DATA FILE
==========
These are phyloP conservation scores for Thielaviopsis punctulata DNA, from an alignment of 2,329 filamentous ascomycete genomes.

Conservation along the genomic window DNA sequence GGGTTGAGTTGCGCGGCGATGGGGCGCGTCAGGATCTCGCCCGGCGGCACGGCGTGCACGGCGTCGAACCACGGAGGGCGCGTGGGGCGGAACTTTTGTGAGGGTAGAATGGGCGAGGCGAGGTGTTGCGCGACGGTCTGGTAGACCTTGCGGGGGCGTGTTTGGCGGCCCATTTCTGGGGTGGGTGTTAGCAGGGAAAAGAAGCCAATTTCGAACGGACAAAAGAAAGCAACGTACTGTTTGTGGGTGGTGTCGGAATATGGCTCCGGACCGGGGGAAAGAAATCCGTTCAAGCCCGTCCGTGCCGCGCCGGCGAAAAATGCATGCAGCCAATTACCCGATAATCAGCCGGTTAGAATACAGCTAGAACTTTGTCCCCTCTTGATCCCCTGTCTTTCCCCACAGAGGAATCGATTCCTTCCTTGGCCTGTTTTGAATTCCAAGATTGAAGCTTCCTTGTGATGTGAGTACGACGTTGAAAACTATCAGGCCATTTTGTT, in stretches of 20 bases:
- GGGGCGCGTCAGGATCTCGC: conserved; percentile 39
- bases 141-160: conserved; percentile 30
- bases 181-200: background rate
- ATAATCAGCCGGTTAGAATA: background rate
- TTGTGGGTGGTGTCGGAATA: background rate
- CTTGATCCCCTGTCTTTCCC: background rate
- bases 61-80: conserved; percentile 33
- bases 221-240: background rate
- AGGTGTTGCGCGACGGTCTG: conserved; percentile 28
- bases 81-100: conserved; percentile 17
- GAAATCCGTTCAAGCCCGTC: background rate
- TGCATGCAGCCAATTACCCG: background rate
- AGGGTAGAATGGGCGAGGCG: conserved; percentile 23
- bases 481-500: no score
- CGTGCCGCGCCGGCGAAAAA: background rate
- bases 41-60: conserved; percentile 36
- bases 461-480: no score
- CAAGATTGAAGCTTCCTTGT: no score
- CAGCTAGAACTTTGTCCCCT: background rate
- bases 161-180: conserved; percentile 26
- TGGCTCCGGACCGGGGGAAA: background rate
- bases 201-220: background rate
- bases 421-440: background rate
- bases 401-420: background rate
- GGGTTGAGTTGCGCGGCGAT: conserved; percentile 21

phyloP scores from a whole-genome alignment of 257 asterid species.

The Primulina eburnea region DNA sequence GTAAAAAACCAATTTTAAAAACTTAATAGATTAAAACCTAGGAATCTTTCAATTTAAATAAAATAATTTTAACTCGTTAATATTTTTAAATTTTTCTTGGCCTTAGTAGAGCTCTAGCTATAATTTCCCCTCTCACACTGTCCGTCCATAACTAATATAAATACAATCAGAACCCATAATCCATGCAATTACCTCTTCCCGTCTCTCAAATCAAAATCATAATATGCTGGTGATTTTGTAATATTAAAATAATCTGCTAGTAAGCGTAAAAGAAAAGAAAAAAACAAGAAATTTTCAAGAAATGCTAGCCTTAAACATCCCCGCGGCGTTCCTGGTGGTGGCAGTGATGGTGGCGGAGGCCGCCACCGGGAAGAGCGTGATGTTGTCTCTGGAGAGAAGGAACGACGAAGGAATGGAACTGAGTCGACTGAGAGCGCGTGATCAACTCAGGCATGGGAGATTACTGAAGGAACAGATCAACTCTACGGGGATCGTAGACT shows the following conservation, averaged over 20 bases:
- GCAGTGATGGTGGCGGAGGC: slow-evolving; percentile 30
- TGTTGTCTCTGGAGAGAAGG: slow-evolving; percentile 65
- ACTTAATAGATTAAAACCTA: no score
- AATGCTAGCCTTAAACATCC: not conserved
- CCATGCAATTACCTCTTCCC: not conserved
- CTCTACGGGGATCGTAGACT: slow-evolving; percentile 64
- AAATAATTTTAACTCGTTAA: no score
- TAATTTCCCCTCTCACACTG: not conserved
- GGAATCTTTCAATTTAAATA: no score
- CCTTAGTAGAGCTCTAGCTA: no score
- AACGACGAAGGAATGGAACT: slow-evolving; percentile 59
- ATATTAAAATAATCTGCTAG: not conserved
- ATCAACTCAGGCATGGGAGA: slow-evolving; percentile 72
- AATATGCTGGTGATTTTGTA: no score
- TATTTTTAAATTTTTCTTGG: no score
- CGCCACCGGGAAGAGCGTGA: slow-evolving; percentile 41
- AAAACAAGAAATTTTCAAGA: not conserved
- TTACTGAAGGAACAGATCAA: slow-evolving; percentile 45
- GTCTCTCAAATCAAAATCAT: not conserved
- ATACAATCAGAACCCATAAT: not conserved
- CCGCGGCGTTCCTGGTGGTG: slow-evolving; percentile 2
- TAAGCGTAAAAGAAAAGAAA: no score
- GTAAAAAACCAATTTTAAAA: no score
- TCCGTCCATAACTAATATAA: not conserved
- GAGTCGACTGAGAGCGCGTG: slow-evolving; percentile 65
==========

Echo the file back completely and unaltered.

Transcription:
These are phyloP conservation scores for Thielaviopsis punctulata DNA, from an alignment of 2,329 filamentous ascomycete genomes.

Conservation along the genomic window DNA sequence GGGTTGAGTTGCGCGGCGATGGGGCGCGTCAGGATCTCGCCCGGCGGCACGGCGTGCACGGCGTCGAACCACGGAGGGCGCGTGGGGCGGAACTTTTGTGAGGGTAGAATGGGCGAGGCGAGGTGTTGCGCGACGGTCTGGTAGACCTTGCGGGGGCGTGTTTGGCGGCCCATTTCTGGGGTGGGTGTTAGCAGGGAAAAGAAGCCAATTTCGAACGGACAAAAGAAAGCAACGTACTGTTTGTGGGTGGTGTCGGAATATGGCTCCGGACCGGGGGAAAGAAATCCGTTCAAGCCCGTCCGTGCCGCGCCGGCGAAAAATGCATGCAGCCAATTACCCGATAATCAGCCGGTTAGAATACAGCTAGAACTTTGTCCCCTCTTGATCCCCTGTCTTTCCCCACAGAGGAATCGATTCCTTCCTTGGCCTGTTTTGAATTCCAAGATTGAAGCTTCCTTGTGATGTGAGTACGACGTTGAAAACTATCAGGCCATTTTGTT, in stretches of 20 bases:
- GGGGCGCGTCAGGATCTCGC: conserved; percentile 39
- bases 141-160: conserved; percentile 30
- bases 181-200: background rate
- ATAATCAGCCGGTTAGAATA: background rate
- TTGTGGGTGGTGTCGGAATA: background rate
- CTTGATCCCCTGTCTTTCCC: background rate
- bases 61-80: conserved; percentile 33
- bases 221-240: background rate
- AGGTGTTGCGCGACGGTCTG: conserved; percentile 28
- bases 81-100: conserved; percentile 17
- GAAATCCGTTCAAGCCCGTC: background rate
- TGCATGCAGCCAATTACCCG: background rate
- AGGGTAGAATGGGCGAGGCG: conserved; percentile 23
- bases 481-500: no score
- CGTGCCGCGCCGGCGAAAAA: background rate
- bases 41-60: conserved; percentile 36
- bases 461-480: no score
- CAAGATTGAAGCTTCCTTGT: no score
- CAGCTAGAACTTTGTCCCCT: background rate
- bases 161-180: conserved; percentile 26
- TGGCTCCGGACCGGGGGAAA: background rate
- bases 201-220: background rate
- bases 421-440: background rate
- bases 401-420: background rate
- GGGTTGAGTTGCGCGGCGAT: conserved; percentile 21

phyloP scores from a whole-genome alignment of 257 asterid species.

The Primulina eburnea region DNA sequence GTAAAAAACCAATTTTAAAAACTTAATAGATTAAAACCTAGGAATCTTTCAATTTAAATAAAATAATTTTAACTCGTTAATATTTTTAAATTTTTCTTGGCCTTAGTAGAGCTCTAGCTATAATTTCCCCTCTCACACTGTCCGTCCATAACTAATATAAATACAATCAGAACCCATAATCCATGCAATTACCTCTTCCCGTCTCTCAAATCAAAATCATAATATGCTGGTGATTTTGTAATATTAAAATAATCTGCTAGTAAGCGTAAAAGAAAAGAAAAAAACAAGAAATTTTCAAGAAATGCTAGCCTTAAACATCCCCGCGGCGTTCCTGGTGGTGGCAGTGATGGTGGCGGAGGCCGCCACCGGGAAGAGCGTGATGTTGTCTCTGGAGAGAAGGAACGACGAAGGAATGGAACTGAGTCGACTGAGAGCGCGTGATCAACTCAGGCATGGGAGATTACTGAAGGAACAGATCAACTCTACGGGGATCGTAGACT shows the following conservation, averaged over 20 bases:
- GCAGTGATGGTGGCGGAGGC: slow-evolving; percentile 30
- TGTTGTCTCTGGAGAGAAGG: slow-evolving; percentile 65
- ACTTAATAGATTAAAACCTA: no score
- AATGCTAGCCTTAAACATCC: not conserved
- CCATGCAATTACCTCTTCCC: not conserved
- CTCTACGGGGATCGTAGACT: slow-evolving; percentile 64
- AAATAATTTTAACTCGTTAA: no score
- TAATTTCCCCTCTCACACTG: not conserved
- GGAATCTTTCAATTTAAATA: no score
- CCTTAGTAGAGCTCTAGCTA: no score
- AACGACGAAGGAATGGAACT: slow-evolving; percentile 59
- ATATTAAAATAATCTGCTAG: not conserved
- ATCAACTCAGGCATGGGAGA: slow-evolving; percentile 72
- AATATGCTGGTGATTTTGTA: no score
- TATTTTTAAATTTTTCTTGG: no score
- CGCCACCGGGAAGAGCGTGA: slow-evolving; percentile 41
- AAAACAAGAAATTTTCAAGA: not conserved
- TTACTGAAGGAACAGATCAA: slow-evolving; percentile 45
- GTCTCTCAAATCAAAATCAT: not conserved
- ATACAATCAGAACCCATAAT: not conserved
- CCGCGGCGTTCCTGGTGGTG: slow-evolving; percentile 2
- TAAGCGTAAAAGAAAAGAAA: no score
- GTAAAAAACCAATTTTAAAA: no score
- TCCGTCCATAACTAATATAA: not conserved
- GAGTCGACTGAGAGCGCGTG: slow-evolving; percentile 65